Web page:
Mitt Romney and an array of surrogates are mocking President Obama for remarks he made defending public investments in infrastructure, accusing him of arrogantly claiming credit for small businesses’ hard work and risk-taking. But it takes an Olympic-level gymnastic leap to make the attack work as advertised.
The Romney campaign is seizing on a specific line the president said at a campaign event in Virginia on Friday: “If you’ve got a business, you didn’t build that. Somebody else made that happen.” Or, as a Romney press release blared: “OBAMA, TO BUSINESS OWNERS: ‘YOU DIDN’T BUILD THAT.’”
Sounds pretty bad — and it is, if you leave out the sentences directly before and after, which make it crystal clear Obama wasn’t talking about building businesses at all. The “that” in “you didn’t build that” referred to roads, bridges, infrastructure, education, emergency services and law and order — all services that protect and enable business owners along the way toward creating a successful operation.
Here’s the full passage:
“If you were successful, somebody along the line gave you some help. There was a great teacher somewhere in your life. Somebody helped to create this unbelievable American system that we have that allowed you to thrive. Somebody invested in roads and bridges. If you’ve got a business, you didn’t build that. Somebody else made that happen. The Internet didn’t get invented on its own. Government research created the Internet so that all the companies could make money off the Internet.
The point is, is that when we succeed, we succeed because of our individual initiative, but also because we do things together. There are some things, just like fighting fires, we don’t do on our own. I mean, imagine if everybody had their own fire service. That would be a hard way to organize fighting fires.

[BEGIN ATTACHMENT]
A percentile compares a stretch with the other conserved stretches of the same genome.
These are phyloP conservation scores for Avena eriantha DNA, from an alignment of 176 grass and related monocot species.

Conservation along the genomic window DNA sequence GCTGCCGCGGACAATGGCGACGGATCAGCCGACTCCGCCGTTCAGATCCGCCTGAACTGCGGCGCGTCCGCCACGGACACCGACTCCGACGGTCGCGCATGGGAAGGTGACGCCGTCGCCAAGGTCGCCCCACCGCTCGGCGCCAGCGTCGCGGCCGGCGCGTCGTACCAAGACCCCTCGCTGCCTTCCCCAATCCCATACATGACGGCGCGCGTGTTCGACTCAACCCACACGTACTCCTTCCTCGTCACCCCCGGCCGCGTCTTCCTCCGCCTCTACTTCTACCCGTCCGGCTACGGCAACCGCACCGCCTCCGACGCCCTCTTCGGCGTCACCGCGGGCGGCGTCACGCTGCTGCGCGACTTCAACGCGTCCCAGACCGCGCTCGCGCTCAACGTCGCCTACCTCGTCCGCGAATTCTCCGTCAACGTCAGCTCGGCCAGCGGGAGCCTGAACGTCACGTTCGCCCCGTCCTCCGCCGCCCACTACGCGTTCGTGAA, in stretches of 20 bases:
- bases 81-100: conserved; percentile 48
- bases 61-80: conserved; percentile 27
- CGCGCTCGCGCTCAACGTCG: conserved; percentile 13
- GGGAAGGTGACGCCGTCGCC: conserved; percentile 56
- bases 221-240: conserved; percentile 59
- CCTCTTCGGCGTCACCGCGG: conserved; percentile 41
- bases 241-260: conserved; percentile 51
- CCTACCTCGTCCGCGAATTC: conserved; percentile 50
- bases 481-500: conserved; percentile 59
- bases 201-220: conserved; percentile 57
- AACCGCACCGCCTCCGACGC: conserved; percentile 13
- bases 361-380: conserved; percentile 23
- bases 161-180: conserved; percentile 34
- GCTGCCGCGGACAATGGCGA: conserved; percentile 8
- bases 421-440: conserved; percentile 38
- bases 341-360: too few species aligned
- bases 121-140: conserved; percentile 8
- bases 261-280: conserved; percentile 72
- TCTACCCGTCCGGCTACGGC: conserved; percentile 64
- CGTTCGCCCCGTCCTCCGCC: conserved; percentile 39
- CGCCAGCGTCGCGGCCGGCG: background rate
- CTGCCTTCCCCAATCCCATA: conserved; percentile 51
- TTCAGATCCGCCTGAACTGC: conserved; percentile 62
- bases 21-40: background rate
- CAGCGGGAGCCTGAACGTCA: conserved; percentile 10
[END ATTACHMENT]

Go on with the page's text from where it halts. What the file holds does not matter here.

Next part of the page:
So we say to ourselves, ever since the founding of this country, you know what, there are some things we do better together. That’s how we funded the GI Bill. That’s how we created the middle class. That’s how we built the Golden Gate Bridge or the Hoover Dam. That’s how we invented the Internet. That’s how we sent a man to the moon. We rise or fall together as one nation and as one people, and that’s the reason I’m running for president — because I still believe in that idea. You’re not on your own, we’re in this together.”
Obama is referring specifically to government investments like the Internet, which enabled the rise of countless successful businesses even though the businesses themselves “didn’t build that” any more than UPS built the highways it uses to deliver its packages or Steve Jobs built the courts that protected his patents.
This isn’t a new argument. Not only has Obama himself used a version of it countless times in his stump speech, a similar speech by Elizabeth Warren, now running for Senate in Massachusetts, went viral in 2011. Considering Romney isn’t running on an extreme libertarian platform like Ron Paul’s that actually might call for abolishing some government institutions, it’s not entirely clear where he would disagree with the underlying argument that government should fund infrastructure projects that benefit citizens, other than how much funding such endeavors should receive.
Correction: An earlier version of this post misstated the day of Obama’s campaign appearance in Virginia.
Benjy Sarlin is a reporter for Talking Points Memo and co-writes the campaign blog, TPM2012. He previously reported for The Daily Beast/Newsweek as their Washington Correspondent and covered local politics for the New York Sun.